The plan maps out a goal for the island to derive about 85 per cent of its electricity from renewable energy sources by 2035.
“It will be a tremendous achievement for Bermuda if it can get there much quicker that the IRP. We can view the IRP as the limit and we should all aspire to achieving this much quicker than that,” Mr Olunloyo said.
The question is how to raise the capital needed to make it happen, and then deploy it intelligently to accelerate and deliver change.
As it has done elsewhere, L&G can play a role, but the answer is collaboration between the public and private sector.
“It’s about playing a part, and everyone stepping up. It’s not about any one company leading or taking credit — no, everyone has to get involved, because it is such a big risk to the world.
“It’s too big a problem for one company or organisation to solve. What we need is a coalition to fight climate risk here in Bermuda, with the additional benefits of energy security and energy independence and creating jobs as well,” Mr Olunloyo said.
“We want to build this coalition across the private and public sectors, but also across multiple parts of the private sector, not just investors, but installers, those who develop the panels and technologies, and really find the best way to implement a clean energy strategy in Bermuda.
“That is the most impactful way we can do it efficiently and quickly.”
In October, Mr Olunloyo and Laura Mason, the London-based CEO of Legal&General Retirement, Institutional, met with Walter Roban, Minister of Home Affairs. They discussed investment and partnership regarding renewable energy projects.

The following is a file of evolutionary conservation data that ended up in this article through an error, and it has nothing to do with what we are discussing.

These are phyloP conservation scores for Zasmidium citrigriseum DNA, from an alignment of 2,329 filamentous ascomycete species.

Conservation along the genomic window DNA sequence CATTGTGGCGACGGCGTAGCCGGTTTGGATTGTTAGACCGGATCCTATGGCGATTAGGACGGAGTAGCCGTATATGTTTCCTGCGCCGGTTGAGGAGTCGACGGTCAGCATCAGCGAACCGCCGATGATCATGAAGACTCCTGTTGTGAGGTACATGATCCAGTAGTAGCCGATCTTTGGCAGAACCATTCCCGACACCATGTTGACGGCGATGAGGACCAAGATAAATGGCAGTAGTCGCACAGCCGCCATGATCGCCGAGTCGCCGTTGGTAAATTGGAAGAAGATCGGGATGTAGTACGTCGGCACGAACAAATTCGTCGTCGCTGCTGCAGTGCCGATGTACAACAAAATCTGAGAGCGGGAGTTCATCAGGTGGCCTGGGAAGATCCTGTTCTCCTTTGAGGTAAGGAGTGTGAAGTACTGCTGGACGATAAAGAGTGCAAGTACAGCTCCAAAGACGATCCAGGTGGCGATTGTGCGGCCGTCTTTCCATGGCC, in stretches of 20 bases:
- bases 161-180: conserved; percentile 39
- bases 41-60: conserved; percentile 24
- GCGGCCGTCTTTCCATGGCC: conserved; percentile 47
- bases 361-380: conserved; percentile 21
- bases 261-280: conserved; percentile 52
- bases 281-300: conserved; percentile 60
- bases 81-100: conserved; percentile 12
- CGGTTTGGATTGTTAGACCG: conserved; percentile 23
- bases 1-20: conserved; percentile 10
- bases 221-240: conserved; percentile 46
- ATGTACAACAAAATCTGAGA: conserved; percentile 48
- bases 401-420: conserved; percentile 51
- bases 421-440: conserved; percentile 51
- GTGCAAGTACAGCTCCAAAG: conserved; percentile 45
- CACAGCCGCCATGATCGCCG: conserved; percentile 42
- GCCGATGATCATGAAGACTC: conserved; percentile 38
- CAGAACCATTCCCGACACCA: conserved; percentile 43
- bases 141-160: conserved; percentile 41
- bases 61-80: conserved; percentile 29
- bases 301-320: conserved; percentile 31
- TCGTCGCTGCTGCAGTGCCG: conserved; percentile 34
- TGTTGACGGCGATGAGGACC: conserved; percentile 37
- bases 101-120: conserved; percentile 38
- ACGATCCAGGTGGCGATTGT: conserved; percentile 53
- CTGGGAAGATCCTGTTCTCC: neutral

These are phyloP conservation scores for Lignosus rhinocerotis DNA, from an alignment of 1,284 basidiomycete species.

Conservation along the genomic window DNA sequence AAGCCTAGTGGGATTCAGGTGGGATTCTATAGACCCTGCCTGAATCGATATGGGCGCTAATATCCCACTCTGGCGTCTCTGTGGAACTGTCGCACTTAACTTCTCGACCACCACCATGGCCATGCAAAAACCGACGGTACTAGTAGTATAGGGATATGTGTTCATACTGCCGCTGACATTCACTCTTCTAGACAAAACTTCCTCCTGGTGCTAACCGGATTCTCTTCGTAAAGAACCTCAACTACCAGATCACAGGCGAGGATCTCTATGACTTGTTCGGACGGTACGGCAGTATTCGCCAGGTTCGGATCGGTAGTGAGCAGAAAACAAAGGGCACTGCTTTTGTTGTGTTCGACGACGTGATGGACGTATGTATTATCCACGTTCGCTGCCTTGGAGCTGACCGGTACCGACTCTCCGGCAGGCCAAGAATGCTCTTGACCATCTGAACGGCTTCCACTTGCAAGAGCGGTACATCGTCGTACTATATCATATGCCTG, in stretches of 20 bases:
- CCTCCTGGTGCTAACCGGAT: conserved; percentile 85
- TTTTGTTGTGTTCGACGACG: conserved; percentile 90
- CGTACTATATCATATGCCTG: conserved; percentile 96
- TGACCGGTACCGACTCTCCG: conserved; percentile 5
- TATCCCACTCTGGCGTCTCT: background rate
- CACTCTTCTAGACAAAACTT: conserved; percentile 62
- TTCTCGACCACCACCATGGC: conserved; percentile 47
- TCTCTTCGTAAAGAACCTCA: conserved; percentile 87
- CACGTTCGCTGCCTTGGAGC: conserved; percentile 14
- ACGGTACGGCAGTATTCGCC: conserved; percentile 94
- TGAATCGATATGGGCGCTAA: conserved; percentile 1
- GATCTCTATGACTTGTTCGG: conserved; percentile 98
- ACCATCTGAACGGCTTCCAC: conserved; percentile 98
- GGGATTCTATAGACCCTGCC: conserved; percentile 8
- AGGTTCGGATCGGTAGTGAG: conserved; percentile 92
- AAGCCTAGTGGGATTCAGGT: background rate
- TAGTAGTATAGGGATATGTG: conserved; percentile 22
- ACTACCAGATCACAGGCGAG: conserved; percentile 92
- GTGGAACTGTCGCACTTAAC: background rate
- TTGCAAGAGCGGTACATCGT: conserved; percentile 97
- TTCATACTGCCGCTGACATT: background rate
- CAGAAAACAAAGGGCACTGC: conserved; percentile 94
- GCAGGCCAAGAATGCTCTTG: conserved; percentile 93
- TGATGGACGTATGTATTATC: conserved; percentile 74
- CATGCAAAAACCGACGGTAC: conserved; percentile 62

Mr Roban said the partnership was in line with the Bermuda Government’s sustainability programmes. He added: “The time to embrace new approaches towards achieving more energy independence, while creating jobs and greater equity in the community, is now.”
When asked about the meeting, Mr Olunloyo said the outcome was that L&G is looking at ways to invest in partnership with the Government, and to deploy capital to make clean energy investments in Bermuda in the relatively near term.
He added: “The other part is talking to other people in the industry about building this partnership and coalition where we bring together those who have capital, who have expertise and can provide the right governance and structure to make it happen.
“Most importantly to create a consumer platform. How do you make this real and work for everybody in Bermuda.
“Having the right consumer platform where you can support individual households in making the changes themselves in a very affordable way, and going beyond financing solar panels on the roof, and batteries.
“Can we have a car exchange programme where you can change your petrol or diesel car for an electric car, and subsidise that as part of that programme?”
He said there are tremendous things that can be done in Bermuda not only to decarbonise electricity generation, but the day-to-day way of life of a population.
“What makes Bermuda great is you can actually achieve it here in a relatively short amount of time. The technology is out there. Once we have the capital and coalition we can make this happen.”
So when will people see things happening?
Mr Olunloyo said: “We are following these two strands of strategy. One is what can we do ourselves in the relatively near term? We want to be able to spend real money and start making those investments here.
“In terms of the coalition we want to start building that now, and deliver something on that. Let’s make 2020 a year of change.”
He added: “We need to do it quickly and position Bermuda as a leader in this space, so people in Bermuda can develop the skills to really contribute to this future economy. We can create so many jobs here.”